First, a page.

(Bloomberg) -- Chesapeake Energy Corp., the U.S. natural gas producer that’s struggling under the burden of a high debt-load and low prices, said its second-biggest investor distributed its stake to its limited partners.NGP Energy Capital Management LLC “made an in kind pro rata distribution of the shares” to partners of its funds, Oklahoma City-based Chesapeake said in a statement late Tuesday. The statement made no further clarification, and calls and messages to Chesapeake and NGP after normal business hours weren’t immediately returned.NGP held a 16% stake with a market value of $208.2 million. The private equity firm became a major shareholder after Chesapeake bought WildHorse Resource Development for $1.86 billion this year.Chesapeake’s shares have tumbled 68% so far this year. They plunged to less than $1 last week after the company warned it may not be a viable “going concern” if low oil and gas prices persist. The company, once worth more than $30 billion, is now valued at about $1.3 billion. Its stock fell again Tuesday, dropping 17%.Its current capital and operating program, along with a planned 30% reduction in capital expenditures in 2020, will strengthen the financial position of the company for the long term, Chesapeake said Tuesday.“We have substantial liquidity with no significant near-term maturities,” Chief Executive Officer Doug Lawler said in the statement.\--With assistance from Rachel Adams-Heard.To contact the reporter on this story: Carlos Caminada in Calgary at email@example.comTo contact the editors responsible for this story: Simon Casey at firstname.lastname@example.org, Joe CarrollFor more articles like this, please visit us at bloomberg.com©2019 Bloomberg L.P.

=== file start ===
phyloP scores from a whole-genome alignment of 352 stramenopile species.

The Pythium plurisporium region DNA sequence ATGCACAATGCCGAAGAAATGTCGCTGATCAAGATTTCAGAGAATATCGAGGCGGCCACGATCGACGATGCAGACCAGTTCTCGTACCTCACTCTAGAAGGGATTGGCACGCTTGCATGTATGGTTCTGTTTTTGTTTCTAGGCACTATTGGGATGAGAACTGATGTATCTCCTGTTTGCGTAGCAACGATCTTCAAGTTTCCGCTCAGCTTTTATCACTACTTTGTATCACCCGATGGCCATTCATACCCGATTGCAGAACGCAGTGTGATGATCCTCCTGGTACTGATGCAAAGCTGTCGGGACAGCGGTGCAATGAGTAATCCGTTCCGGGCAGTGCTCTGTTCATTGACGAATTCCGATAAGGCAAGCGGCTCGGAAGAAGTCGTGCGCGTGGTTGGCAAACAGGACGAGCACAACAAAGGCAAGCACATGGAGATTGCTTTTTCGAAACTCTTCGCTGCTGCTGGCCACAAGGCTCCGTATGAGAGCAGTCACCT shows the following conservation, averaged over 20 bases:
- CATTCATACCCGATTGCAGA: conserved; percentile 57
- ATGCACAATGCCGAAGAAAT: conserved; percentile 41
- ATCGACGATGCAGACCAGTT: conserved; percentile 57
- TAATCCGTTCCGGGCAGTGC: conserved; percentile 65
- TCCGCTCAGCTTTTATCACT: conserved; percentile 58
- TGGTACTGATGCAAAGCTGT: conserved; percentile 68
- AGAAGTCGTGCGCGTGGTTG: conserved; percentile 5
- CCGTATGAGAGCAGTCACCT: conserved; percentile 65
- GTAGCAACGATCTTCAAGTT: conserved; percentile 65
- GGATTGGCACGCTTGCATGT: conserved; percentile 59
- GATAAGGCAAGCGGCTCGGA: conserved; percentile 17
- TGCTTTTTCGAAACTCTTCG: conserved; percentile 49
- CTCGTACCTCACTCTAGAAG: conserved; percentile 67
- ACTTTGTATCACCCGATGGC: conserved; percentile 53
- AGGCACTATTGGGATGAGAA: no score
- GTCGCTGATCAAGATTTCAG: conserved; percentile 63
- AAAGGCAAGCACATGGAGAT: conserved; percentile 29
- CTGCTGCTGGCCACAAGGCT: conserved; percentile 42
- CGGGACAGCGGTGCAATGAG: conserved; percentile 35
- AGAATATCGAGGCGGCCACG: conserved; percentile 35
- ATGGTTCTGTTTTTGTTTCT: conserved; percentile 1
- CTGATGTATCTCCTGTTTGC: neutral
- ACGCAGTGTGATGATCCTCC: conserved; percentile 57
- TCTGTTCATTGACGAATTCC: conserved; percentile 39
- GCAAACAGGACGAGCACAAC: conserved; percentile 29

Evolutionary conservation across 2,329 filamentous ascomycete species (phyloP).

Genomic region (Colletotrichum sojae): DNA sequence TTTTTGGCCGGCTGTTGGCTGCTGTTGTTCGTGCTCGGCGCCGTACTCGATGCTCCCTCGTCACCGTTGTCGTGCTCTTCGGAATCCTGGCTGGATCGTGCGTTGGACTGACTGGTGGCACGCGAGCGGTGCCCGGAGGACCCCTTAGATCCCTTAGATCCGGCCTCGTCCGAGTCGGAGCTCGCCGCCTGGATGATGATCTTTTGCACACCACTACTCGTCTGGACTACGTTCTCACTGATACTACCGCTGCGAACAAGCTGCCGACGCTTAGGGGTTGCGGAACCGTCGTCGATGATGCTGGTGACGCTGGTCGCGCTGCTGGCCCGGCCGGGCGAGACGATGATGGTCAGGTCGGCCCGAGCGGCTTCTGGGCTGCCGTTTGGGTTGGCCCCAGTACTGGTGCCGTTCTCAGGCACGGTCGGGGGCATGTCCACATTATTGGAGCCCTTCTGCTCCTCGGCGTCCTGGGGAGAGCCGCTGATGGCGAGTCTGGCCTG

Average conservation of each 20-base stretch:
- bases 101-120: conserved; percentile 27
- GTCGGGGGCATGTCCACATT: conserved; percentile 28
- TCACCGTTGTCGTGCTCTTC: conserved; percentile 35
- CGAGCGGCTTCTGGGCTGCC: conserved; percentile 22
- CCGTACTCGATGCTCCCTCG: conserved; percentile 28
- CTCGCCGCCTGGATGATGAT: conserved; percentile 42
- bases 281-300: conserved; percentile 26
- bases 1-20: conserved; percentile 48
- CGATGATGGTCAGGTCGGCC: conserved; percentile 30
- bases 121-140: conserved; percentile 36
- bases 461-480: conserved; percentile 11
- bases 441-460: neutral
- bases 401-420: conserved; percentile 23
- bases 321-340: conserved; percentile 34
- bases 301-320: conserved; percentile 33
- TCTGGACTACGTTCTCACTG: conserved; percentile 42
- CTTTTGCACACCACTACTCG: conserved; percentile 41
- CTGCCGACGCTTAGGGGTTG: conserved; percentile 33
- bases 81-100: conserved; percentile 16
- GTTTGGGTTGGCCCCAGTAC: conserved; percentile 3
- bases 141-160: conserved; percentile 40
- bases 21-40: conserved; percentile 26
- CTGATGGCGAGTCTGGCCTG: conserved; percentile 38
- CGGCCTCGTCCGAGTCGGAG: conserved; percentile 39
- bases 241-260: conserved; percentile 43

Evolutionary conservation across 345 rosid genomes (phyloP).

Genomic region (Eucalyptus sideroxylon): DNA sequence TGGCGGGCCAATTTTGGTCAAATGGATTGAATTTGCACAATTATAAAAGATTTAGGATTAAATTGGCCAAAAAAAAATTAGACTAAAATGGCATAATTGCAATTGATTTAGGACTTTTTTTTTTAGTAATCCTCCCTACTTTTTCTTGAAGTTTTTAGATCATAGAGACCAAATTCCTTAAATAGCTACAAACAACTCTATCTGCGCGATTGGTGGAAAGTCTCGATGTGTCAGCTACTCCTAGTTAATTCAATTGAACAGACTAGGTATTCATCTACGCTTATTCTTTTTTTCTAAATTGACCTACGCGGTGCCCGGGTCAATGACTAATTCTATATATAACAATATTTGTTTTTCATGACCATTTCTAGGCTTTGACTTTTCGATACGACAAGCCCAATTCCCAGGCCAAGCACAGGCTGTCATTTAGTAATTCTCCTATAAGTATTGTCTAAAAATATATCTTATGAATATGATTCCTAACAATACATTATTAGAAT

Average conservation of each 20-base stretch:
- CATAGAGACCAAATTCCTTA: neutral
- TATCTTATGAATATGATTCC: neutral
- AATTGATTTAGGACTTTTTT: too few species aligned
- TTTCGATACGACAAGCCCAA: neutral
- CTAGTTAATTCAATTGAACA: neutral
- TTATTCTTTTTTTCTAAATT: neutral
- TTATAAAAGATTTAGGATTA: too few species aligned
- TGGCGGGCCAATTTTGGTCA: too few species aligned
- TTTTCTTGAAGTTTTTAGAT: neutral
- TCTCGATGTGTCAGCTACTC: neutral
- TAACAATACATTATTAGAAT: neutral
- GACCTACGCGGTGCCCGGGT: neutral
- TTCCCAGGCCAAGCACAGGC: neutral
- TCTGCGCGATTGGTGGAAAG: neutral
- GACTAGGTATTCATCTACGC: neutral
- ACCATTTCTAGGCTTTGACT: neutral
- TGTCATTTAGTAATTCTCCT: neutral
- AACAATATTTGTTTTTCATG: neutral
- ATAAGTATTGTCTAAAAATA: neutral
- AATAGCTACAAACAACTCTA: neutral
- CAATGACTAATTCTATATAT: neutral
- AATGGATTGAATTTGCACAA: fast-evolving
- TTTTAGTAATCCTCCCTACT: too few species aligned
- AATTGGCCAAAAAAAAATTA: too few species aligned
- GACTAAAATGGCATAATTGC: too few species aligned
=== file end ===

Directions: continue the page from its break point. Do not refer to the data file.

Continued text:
Chesapeake Energy Corp. explained a potential reason for the latest big drop for its beleaguered stock late Tuesday, sending shares higher in late trading. In a news release, the company announced that NGP Energy Capital Management LLC, distributed its 310.8 million shares to the partners of investment funds that NGP manages before the market opened Tuesday. According to FactSet, the 310.8 million shares is the largest stake held in the company at 15.9%, though it lists the owner by a slightly different name, Natural Gas Partners LLC. "Chesapeake continues to strongly believe our current capital and operating program, coupled with the planned 30% reduction in capital expenditures in 2020, will strengthen the financial position of the company for the long term," Chief Executive Doug Lawler said in Tuesday's announcement. Chesapeake shares fell to their lowest prices in more than 25 years on Tuesday, continuing a losing streak that has destroyed its valuation. In late trading, Chesapeake shares gained 7.3% after the announcement.